## Chi-square Tutorial - Radford University | Virginia

Basically, you reject the null hypothesis when your test value falls into the . There are four main ways you’ll compute test values and either support or reject your null hypothesis. Which method you choose depends mainly on if you have a proportion or a .

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As with most test statistics, the larger the difference between observed and expected, the larger the test statistic becomes. To give an example, let's say your null hypothesis is a 3:1 ratio of smooth wings to wrinkled wings in offspring from a bunch of *Drosophila* crosses. You observe 770 flies with smooth wings and 230 flies with wrinkled wings; the expected values are 750 smooth-winged and 250 wrinkled-winged flies. Entering these numbers into the equation, the chi-square value is 2.13. If you had observed 760 smooth-winged flies and 240 wrinkled-wing flies, which is closer to the null hypothesis, your chi-square value would have been smaller, at 0.53; if you'd observed 800 smooth-winged and 200 wrinkled-wing flies, which is further from the null hypothesis, your chi-square value would have been 13.33.

## Pearson's chi-squared test - Wikipedia

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Mannan and Meslow (1984) studied bird foraging behavior in a forest in Oregon. In a managed forest, 54% of the canopy volume was Douglas fir, 40% was ponderosa pine, 5% was grand fir, and 1% was western larch. They made 156 observations of foraging by red-breasted nuthatches; 70 observations (45% of the total) in Douglas fir, 79 (51%) in ponderosa pine, 3 (2%) in grand fir, and 4 (3%) in western larch. The biological null hypothesis is that the birds forage randomly, without regard to what species of tree they're in; the statistical null hypothesis is that the proportions of foraging events are equal to the proportions of canopy volume. The difference in proportions is significant (chi-square=13.59, 3 d.f., *P*=0.0035).

## This lesson describes when and how to conduct a chi-square test of independence. Key points are illustrated by a sample problem with solution.

The shape of the chi-square distribution depends on the number of degrees of freedom. For an extrinsic null hypothesis (the much more common situation, where you know the proportions predicted by the null hypothesis before collecting the data), the number of degrees of freedom is simply the number of values of the variable, minus one. Thus if you are testing a null hypothesis of a 1:1 sex ratio, there are two possible values (male and female), and therefore one degree of freedom. This is because once you know how many of the total are females (a number which is "free" to vary from 0 to the sample size), the number of males is determined. If there are three values of the variable (such as red, pink, and white), there are two degrees of freedom, and so on.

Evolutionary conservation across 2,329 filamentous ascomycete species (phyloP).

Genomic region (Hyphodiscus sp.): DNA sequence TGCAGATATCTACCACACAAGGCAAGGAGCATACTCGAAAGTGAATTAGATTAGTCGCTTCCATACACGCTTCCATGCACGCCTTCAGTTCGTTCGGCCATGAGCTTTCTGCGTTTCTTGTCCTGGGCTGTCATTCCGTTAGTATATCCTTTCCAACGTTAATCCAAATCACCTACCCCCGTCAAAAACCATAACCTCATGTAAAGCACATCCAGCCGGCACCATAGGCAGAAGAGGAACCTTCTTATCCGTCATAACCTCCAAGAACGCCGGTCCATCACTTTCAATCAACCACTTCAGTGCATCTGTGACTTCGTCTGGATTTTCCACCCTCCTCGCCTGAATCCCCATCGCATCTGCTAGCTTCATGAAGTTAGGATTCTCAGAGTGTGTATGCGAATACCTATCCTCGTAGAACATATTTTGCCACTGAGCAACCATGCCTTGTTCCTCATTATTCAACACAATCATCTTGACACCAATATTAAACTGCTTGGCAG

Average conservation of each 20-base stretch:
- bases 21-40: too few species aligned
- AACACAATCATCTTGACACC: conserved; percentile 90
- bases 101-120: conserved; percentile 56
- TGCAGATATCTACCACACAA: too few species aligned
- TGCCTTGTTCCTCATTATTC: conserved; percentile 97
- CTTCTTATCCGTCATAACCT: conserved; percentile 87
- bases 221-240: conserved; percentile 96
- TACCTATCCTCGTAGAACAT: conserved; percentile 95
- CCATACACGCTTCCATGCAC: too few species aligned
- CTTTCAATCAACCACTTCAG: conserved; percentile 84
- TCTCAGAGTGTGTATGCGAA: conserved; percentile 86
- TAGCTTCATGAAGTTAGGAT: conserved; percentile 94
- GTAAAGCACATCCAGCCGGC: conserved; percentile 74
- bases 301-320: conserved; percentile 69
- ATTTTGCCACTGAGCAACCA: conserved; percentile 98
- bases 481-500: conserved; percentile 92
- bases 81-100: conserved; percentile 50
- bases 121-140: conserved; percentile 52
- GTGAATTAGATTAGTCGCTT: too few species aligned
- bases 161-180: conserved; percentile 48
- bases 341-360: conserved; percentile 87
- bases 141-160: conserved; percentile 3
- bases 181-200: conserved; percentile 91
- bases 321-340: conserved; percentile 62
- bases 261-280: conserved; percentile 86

## 2011-11-13 · Paul Andersen shows you how to calculate the ch-squared value to test your null hypothesis

McDonald (1989) examined variation at the *Mpi* locus in the amphipod crustacean *Platorchestia platensis* collected from a single location on Long Island, New York. There were two alleles, *Mpi*^{90} and *Mpi*^{100} and the genotype frequencies in samples from multiple dates pooled together were 1203 *Mpi*^{90/90}, 2919 *Mpi*^{90/100}, and 1678 *Mpi*^{100/100}. The estimate of the *Mpi*^{90} allele proportion from the data is 5325/11600=0.459. Using the Hardy-Weinberg formula and this estimated allele proportion, the expected genotype proportions are 0.211 *Mpi*^{90/90}, 0.497 *Mpi*^{90/100}, and 0.293 *Mpi*^{100/100}. There are three categories (the three genotypes) and one parameterestimated from the data (the *Mpi*^{90}allele proportion), so there is one degree of freedom. The result is chi-square=1.08, 1 d.f., *P*=0.299, which is not significant. You cannot reject the null hypothesis that the data fit the expected Hardy-Weinberg proportions.

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You calculate the test statistic by taking an observed number (*O*), subtracting the expected number (*E*), then squaring this difference. The larger the deviation from the null hypothesis, the larger the difference between observed and expected is. Squaring the differences makes them all positive. You then divide each difference by the expected number, and you add up these standardized differences. The test statistic is approximately equal to the log-likelihood ratio used in the . It is conventionally called a "chi-square" statistic, although this is somewhat confusing because it's just one of many test statistics that follows the theoretical chi-square distribution. The equation is